Today, Children Missing Education (Scotland) is officially launched. In charge is Judi Pollock, who has been seconded from Midlothian Council, where she was head of service for children with social, emotional, behavioural and health needs.

Since January, CME has been focusing on how to make school-to-school transfers and systems for tracking children missing education more robust.

Part of that has been to create a database of people at local authority level with whom CME can liaise. It has also been working with the Department for Education and Skills to establish similar links with all the English and Welsh authorities.

Peter Peacock believes Scotland is now leading the way with school transfers. "If a local authority is informed by one of its headteachers that a pupil has left school and no confirmation that the child has registered at another school has been received, and its own local checks have proved fruitless, then it can approach CME to institute a nationwide search," says the Minister for Education and Young People, "We have links with England and Wales and are developing further links with southern and Northern Ireland."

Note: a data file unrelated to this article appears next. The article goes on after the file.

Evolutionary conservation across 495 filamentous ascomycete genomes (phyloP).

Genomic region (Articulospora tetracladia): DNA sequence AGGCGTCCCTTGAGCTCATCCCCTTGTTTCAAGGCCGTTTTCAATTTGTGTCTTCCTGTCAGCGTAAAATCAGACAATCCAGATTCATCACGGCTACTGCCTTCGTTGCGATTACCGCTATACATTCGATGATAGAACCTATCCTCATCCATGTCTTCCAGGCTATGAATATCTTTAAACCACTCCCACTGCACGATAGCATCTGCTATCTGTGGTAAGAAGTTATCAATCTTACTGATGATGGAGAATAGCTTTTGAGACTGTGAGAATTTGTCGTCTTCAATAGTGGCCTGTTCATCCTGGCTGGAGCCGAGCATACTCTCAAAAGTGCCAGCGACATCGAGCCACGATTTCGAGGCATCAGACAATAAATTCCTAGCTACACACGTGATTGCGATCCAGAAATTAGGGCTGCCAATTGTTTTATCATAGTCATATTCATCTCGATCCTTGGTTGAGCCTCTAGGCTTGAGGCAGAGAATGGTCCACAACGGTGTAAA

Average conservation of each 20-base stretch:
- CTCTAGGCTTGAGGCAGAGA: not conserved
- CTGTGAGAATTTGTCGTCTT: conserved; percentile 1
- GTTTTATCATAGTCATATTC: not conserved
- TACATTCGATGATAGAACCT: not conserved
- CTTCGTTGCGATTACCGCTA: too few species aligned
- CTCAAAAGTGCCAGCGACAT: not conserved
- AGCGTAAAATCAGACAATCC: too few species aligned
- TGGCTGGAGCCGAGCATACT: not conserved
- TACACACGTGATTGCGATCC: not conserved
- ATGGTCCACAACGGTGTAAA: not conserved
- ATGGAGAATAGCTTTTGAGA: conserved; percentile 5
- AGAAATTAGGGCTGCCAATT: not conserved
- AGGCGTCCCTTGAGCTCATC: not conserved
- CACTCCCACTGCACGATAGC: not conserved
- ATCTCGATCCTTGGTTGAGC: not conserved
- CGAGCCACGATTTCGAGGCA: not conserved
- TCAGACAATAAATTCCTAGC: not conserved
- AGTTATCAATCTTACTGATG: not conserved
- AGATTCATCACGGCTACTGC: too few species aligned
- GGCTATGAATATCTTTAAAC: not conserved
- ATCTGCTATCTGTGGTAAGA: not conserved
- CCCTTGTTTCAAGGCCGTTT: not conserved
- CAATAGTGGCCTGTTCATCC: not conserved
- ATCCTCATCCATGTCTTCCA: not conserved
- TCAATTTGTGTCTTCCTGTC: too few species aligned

The typical timescale will be around four weeks - longer than Highland's cut-off period - but if the child is flagged as vulnerable, the delay will be much shorter.

"The CME will always prioritise any children considered vulnerable," Mr Peacock says.

The scheme will link in with other computerised child referral processes being developed by the Executive. The Unique Pupil Referral number will aid the development of centralised files on each child, with references to any risk. Local authorities can then be aware of these.

The School2School scheme, which is due to come online in 2006, will be a virtual holding centre to which a departing child's record will be transferred. The receiving school can then request the records from the centre rather than the old school.